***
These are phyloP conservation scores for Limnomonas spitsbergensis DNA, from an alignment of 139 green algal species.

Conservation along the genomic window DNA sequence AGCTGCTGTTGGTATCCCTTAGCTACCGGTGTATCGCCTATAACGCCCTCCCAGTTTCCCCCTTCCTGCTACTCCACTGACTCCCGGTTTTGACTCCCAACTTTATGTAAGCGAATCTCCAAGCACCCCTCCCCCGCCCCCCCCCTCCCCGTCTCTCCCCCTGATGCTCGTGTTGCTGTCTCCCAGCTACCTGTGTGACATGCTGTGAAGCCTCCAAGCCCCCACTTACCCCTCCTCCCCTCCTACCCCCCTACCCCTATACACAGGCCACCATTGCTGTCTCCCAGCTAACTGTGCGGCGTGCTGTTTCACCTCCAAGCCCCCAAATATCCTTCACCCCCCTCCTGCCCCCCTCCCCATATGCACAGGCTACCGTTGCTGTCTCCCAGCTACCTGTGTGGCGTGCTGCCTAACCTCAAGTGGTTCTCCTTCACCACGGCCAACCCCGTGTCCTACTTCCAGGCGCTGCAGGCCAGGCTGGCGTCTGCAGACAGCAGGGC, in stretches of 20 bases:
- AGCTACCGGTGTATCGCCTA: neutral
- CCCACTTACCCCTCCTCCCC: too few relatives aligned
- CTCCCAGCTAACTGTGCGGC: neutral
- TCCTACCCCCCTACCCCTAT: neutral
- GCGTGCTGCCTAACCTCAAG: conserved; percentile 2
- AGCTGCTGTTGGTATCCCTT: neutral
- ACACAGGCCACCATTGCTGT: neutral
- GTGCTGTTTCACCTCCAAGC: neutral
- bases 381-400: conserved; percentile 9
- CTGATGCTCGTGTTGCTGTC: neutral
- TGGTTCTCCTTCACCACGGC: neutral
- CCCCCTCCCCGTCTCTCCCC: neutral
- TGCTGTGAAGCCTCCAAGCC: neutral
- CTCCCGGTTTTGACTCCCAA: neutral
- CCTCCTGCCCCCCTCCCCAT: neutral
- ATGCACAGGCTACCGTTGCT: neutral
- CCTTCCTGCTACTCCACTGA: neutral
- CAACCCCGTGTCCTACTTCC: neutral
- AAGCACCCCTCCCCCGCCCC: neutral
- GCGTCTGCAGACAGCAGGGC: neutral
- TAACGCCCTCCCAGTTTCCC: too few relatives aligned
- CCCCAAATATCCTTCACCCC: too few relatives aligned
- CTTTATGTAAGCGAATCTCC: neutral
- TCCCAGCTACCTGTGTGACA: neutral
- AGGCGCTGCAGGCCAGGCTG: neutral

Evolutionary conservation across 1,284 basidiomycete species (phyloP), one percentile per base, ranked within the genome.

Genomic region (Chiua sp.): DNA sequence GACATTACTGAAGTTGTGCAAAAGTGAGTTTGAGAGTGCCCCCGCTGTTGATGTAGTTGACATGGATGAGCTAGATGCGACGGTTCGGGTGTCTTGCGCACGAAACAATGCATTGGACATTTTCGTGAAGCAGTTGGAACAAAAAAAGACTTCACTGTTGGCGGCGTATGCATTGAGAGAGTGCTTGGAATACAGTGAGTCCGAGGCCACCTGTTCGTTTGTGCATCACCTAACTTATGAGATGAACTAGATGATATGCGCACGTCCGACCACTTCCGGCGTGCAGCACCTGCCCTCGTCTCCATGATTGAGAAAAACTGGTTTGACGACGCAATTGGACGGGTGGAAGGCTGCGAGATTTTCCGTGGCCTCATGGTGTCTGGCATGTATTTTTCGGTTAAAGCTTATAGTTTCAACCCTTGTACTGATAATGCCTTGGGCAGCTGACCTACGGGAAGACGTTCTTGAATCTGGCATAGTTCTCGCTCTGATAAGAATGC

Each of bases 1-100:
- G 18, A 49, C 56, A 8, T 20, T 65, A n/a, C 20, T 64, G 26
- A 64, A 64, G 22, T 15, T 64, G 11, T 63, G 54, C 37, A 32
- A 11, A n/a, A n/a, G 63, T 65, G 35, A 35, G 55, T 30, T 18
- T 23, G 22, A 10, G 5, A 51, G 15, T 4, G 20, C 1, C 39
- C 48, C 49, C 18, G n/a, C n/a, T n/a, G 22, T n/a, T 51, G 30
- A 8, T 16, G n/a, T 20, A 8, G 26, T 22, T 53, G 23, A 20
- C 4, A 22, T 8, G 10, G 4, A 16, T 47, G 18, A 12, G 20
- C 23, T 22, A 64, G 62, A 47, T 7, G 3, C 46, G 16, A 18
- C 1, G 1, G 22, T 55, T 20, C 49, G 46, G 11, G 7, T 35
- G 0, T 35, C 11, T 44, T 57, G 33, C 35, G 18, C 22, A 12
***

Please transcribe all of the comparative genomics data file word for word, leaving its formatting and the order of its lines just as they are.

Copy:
These are phyloP conservation scores for Limnomonas spitsbergensis DNA, from an alignment of 139 green algal species.

Conservation along the genomic window DNA sequence AGCTGCTGTTGGTATCCCTTAGCTACCGGTGTATCGCCTATAACGCCCTCCCAGTTTCCCCCTTCCTGCTACTCCACTGACTCCCGGTTTTGACTCCCAACTTTATGTAAGCGAATCTCCAAGCACCCCTCCCCCGCCCCCCCCCTCCCCGTCTCTCCCCCTGATGCTCGTGTTGCTGTCTCCCAGCTACCTGTGTGACATGCTGTGAAGCCTCCAAGCCCCCACTTACCCCTCCTCCCCTCCTACCCCCCTACCCCTATACACAGGCCACCATTGCTGTCTCCCAGCTAACTGTGCGGCGTGCTGTTTCACCTCCAAGCCCCCAAATATCCTTCACCCCCCTCCTGCCCCCCTCCCCATATGCACAGGCTACCGTTGCTGTCTCCCAGCTACCTGTGTGGCGTGCTGCCTAACCTCAAGTGGTTCTCCTTCACCACGGCCAACCCCGTGTCCTACTTCCAGGCGCTGCAGGCCAGGCTGGCGTCTGCAGACAGCAGGGC, in stretches of 20 bases:
- AGCTACCGGTGTATCGCCTA: neutral
- CCCACTTACCCCTCCTCCCC: too few relatives aligned
- CTCCCAGCTAACTGTGCGGC: neutral
- TCCTACCCCCCTACCCCTAT: neutral
- GCGTGCTGCCTAACCTCAAG: conserved; percentile 2
- AGCTGCTGTTGGTATCCCTT: neutral
- ACACAGGCCACCATTGCTGT: neutral
- GTGCTGTTTCACCTCCAAGC: neutral
- bases 381-400: conserved; percentile 9
- CTGATGCTCGTGTTGCTGTC: neutral
- TGGTTCTCCTTCACCACGGC: neutral
- CCCCCTCCCCGTCTCTCCCC: neutral
- TGCTGTGAAGCCTCCAAGCC: neutral
- CTCCCGGTTTTGACTCCCAA: neutral
- CCTCCTGCCCCCCTCCCCAT: neutral
- ATGCACAGGCTACCGTTGCT: neutral
- CCTTCCTGCTACTCCACTGA: neutral
- CAACCCCGTGTCCTACTTCC: neutral
- AAGCACCCCTCCCCCGCCCC: neutral
- GCGTCTGCAGACAGCAGGGC: neutral
- TAACGCCCTCCCAGTTTCCC: too few relatives aligned
- CCCCAAATATCCTTCACCCC: too few relatives aligned
- CTTTATGTAAGCGAATCTCC: neutral
- TCCCAGCTACCTGTGTGACA: neutral
- AGGCGCTGCAGGCCAGGCTG: neutral

Evolutionary conservation across 1,284 basidiomycete species (phyloP), one percentile per base, ranked within the genome.

Genomic region (Chiua sp.): DNA sequence GACATTACTGAAGTTGTGCAAAAGTGAGTTTGAGAGTGCCCCCGCTGTTGATGTAGTTGACATGGATGAGCTAGATGCGACGGTTCGGGTGTCTTGCGCACGAAACAATGCATTGGACATTTTCGTGAAGCAGTTGGAACAAAAAAAGACTTCACTGTTGGCGGCGTATGCATTGAGAGAGTGCTTGGAATACAGTGAGTCCGAGGCCACCTGTTCGTTTGTGCATCACCTAACTTATGAGATGAACTAGATGATATGCGCACGTCCGACCACTTCCGGCGTGCAGCACCTGCCCTCGTCTCCATGATTGAGAAAAACTGGTTTGACGACGCAATTGGACGGGTGGAAGGCTGCGAGATTTTCCGTGGCCTCATGGTGTCTGGCATGTATTTTTCGGTTAAAGCTTATAGTTTCAACCCTTGTACTGATAATGCCTTGGGCAGCTGACCTACGGGAAGACGTTCTTGAATCTGGCATAGTTCTCGCTCTGATAAGAATGC

Each of bases 1-100:
- G 18, A 49, C 56, A 8, T 20, T 65, A n/a, C 20, T 64, G 26
- A 64, A 64, G 22, T 15, T 64, G 11, T 63, G 54, C 37, A 32
- A 11, A n/a, A n/a, G 63, T 65, G 35, A 35, G 55, T 30, T 18
- T 23, G 22, A 10, G 5, A 51, G 15, T 4, G 20, C 1, C 39
- C 48, C 49, C 18, G n/a, C n/a, T n/a, G 22, T n/a, T 51, G 30
- A 8, T 16, G n/a, T 20, A 8, G 26, T 22, T 53, G 23, A 20
- C 4, A 22, T 8, G 10, G 4, A 16, T 47, G 18, A 12, G 20
- C 23, T 22, A 64, G 62, A 47, T 7, G 3, C 46, G 16, A 18
- C 1, G 1, G 22, T 55, T 20, C 49, G 46, G 11, G 7, T 35
- G 0, T 35, C 11, T 44, T 57, G 33, C 35, G 18, C 22, A 12